Man looking up with an intense look

LOGLINE A black teen finds his African immigrant stepfather passed out drunk in their tenement-building hallway and is pressured by his friends into murdering him.

SYNOPSIS One night, after returning to the projects with a crew of his friends, Markees, an African-American twenty-something, finds a drunken African man passed out in his building hallway. After ridiculing the man, the young men realize that the he is actually Markees's Nigerian-immigrant stepfather. Motivated by shame and the restraining order his mother has placed on his stepfather, Markees drags the unconscious man into his car in order to find him a more suitable place to sleep. But as the night dwindles on, the young men become increasingly aware of the futility of unloading the stepfather. Tensions build and frustrations mount, forcing the situation toward a violent end. Can Markees fly in the face urban machismo and his own youthful pride to stop this collision course before someone really gets hurt?

DIRECTOR'S STATEMENT CRAZY BEATS STRONG EVERY TIME is an urban neo-noir that, instead of glorifying the culture of violence and misogyny typically embraced by urban youth, indicts it as a dangerous code of conduct founded on terminal machismo values. Although this seems like nothing new in relation to the depiction of African Americans, this is not the same old tale of cyclical street violence constantly rehashed in film and television. Instead, CRAZY BEATS STRONG is a parable on the dangers of peer pressure and humiliation. It shows how in a world where being "hard" is the ultimate masculine value, a basically decent young man — if humiliated, taunted and pushed far enough — can do the unimaginable in the name of "saving face."

MOON MOLSON (WRITER/DIRECTOR/PRODUCER) graduated with a B.A. from Dartmouth College, where he won the Eleanor Frost Experimental Theatre Prize and two Alexander Laing Memorial Screenwriting Awards, and a M.F.A. from Columbia University, where he won the New Line Cinema Outstanding Achievement in Filmmaking Award for his thesis film POP FOUL.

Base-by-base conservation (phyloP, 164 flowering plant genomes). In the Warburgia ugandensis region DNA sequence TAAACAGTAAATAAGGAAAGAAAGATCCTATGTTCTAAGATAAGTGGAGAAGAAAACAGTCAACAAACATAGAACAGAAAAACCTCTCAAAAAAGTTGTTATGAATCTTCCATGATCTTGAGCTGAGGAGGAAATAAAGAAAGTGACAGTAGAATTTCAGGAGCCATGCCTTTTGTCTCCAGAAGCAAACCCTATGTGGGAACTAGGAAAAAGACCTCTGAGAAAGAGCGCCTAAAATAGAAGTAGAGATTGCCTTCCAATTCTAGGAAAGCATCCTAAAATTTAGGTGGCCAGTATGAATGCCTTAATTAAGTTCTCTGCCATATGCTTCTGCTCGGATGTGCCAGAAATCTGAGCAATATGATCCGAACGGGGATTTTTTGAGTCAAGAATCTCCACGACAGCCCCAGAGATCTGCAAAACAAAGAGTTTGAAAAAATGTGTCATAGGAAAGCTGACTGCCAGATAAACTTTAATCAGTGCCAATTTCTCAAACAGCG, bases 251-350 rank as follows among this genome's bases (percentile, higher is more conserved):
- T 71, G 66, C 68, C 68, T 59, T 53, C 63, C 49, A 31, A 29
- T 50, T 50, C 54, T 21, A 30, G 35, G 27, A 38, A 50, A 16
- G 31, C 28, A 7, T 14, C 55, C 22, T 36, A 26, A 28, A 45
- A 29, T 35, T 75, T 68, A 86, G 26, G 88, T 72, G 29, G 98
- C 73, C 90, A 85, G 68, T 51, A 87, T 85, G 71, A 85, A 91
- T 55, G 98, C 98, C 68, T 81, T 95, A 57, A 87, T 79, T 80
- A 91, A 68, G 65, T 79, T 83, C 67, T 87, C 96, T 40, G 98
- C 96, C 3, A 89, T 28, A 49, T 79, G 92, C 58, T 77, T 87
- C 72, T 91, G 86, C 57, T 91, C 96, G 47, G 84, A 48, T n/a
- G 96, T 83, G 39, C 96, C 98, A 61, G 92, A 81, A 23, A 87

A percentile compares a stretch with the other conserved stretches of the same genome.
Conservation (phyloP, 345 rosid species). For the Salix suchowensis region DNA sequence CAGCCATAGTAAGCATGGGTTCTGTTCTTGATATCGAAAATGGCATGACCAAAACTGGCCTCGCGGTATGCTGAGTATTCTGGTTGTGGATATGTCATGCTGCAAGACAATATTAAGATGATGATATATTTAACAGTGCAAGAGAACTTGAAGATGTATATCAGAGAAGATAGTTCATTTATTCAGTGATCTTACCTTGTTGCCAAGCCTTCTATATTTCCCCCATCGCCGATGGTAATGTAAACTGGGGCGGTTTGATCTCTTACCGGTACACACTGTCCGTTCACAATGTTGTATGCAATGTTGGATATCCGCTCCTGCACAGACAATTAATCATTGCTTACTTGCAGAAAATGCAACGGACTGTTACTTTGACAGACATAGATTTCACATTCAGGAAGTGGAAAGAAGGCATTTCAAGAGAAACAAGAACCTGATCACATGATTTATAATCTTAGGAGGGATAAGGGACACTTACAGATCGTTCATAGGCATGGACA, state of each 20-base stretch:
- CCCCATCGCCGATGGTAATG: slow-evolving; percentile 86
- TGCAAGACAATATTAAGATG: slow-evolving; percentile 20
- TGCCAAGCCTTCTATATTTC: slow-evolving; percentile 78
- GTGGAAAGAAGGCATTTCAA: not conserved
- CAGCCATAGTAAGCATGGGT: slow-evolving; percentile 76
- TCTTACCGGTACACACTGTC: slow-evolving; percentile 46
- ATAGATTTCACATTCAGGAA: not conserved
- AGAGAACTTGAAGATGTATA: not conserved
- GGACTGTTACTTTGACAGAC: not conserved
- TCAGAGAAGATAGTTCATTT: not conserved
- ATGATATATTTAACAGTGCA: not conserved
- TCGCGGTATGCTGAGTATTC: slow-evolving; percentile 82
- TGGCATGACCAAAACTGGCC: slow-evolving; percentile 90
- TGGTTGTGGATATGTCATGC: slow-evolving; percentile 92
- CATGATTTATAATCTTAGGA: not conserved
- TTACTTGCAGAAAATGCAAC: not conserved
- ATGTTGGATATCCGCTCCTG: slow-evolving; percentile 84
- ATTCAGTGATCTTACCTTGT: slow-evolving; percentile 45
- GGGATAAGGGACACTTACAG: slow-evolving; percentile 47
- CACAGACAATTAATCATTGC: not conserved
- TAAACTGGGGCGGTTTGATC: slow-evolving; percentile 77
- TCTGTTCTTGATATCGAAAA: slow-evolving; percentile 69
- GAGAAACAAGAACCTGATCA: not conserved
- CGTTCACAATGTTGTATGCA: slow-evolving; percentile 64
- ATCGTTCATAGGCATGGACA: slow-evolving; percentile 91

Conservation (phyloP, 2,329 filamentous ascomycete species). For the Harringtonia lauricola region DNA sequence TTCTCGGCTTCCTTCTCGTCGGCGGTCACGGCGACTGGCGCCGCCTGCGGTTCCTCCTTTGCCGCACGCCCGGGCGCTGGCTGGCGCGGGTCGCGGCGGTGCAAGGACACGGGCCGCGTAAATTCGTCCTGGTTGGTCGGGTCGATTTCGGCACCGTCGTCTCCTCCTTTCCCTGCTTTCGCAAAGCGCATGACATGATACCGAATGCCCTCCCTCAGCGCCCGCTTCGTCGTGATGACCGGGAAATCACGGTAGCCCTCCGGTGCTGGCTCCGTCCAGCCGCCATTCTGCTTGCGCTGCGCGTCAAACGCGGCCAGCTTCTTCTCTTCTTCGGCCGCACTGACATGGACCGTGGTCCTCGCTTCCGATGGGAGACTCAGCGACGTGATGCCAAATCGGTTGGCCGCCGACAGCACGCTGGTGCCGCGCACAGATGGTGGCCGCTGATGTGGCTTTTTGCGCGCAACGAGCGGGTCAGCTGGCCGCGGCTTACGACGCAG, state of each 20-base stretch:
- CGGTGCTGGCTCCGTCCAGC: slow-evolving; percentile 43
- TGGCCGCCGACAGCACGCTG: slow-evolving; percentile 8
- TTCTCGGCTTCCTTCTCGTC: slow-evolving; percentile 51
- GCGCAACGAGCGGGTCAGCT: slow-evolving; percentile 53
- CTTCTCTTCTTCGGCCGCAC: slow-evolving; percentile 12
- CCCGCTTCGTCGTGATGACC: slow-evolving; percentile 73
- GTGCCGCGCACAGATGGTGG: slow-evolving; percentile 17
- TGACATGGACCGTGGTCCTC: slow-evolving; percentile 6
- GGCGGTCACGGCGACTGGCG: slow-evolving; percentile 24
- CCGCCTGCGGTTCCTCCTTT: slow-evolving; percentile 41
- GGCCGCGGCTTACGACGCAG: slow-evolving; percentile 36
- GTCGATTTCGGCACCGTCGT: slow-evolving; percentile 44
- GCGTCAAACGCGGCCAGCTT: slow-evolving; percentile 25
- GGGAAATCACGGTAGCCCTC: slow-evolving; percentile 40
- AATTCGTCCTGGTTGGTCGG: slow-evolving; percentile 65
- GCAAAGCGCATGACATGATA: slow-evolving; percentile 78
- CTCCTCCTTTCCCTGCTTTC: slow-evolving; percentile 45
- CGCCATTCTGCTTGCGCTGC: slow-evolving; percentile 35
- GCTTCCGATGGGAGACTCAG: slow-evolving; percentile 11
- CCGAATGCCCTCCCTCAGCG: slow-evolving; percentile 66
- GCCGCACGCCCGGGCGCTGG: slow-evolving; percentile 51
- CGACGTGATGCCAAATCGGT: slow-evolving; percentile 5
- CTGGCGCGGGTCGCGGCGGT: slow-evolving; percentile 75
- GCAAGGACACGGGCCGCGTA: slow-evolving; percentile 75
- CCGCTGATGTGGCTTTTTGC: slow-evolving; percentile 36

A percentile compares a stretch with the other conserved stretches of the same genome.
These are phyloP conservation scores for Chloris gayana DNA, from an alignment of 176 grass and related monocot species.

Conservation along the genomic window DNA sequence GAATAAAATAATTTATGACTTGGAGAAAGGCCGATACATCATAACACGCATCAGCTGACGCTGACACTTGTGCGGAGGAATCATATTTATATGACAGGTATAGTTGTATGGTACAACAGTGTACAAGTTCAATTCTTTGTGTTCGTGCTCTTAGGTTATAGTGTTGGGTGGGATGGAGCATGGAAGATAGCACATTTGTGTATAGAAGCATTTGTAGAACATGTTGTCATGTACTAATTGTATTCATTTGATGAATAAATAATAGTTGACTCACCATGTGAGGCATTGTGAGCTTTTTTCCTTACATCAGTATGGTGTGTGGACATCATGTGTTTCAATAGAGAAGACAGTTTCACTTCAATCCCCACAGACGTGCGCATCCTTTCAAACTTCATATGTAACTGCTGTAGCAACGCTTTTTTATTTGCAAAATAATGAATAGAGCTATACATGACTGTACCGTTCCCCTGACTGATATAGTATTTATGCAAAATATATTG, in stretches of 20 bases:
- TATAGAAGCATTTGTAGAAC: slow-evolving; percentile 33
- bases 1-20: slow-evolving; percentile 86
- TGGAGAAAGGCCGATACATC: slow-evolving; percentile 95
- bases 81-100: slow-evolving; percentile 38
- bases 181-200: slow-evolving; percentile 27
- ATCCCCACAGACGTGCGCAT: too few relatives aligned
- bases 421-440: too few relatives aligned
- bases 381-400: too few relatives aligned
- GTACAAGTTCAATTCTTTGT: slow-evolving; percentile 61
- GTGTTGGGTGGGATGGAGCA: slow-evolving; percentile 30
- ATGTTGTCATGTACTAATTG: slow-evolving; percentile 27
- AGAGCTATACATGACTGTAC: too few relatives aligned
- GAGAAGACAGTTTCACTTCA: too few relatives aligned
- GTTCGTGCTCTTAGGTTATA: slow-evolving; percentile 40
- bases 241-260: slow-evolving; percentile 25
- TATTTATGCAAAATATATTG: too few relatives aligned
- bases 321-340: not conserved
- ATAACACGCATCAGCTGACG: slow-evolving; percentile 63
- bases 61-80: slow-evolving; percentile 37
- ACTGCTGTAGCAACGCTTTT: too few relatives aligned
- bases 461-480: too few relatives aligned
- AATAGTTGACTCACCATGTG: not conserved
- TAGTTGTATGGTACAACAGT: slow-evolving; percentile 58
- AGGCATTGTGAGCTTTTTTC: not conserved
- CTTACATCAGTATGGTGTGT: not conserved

Pop Foul went on to screen at over 100 international film festivals and has won 41 festival awards worldwide, including the Panavision Grand Jury Award at the 2007 Palm Springs ShortFest, the REEL Shorts Jury Award at the 2007 South By Southwest Film Festival (SXSW), the HBO Short Film Award at the 2006 American Black Film Festival, and the 2006 Student Academy Award.

Moon has received fellowships and grants from the New York Foundation of the Arts (NYFA), New York State Council of the Arts (NSYCA), the Jerome Foundation, Urban Artist's Intiative/NY, and the Rooftop Filmmakers' Fund. He was named one of Filmmaker Magazine's "25 New Faces of Independent Film" in Summer 2007 and one of indieWIRE's "Ten Exciting New Voices in Black Cinema" in Spring 2009.

Moon attended the 2008 Tribeca All Access Program, the 2008 Film Independent (FIND) Directors Lab, and the 2008 Sundance Screenwriters and Directors Labs with his feature screenplay MEADOWLANDZ. Most recently, Meadowlandz won the Best Screenplay award at the 2008 Urbanworld Film Festival. Meadowlandz was adapted from the script of his present short film project CRAZY BEATS STRONG EVERY TIME. He is based in New York City.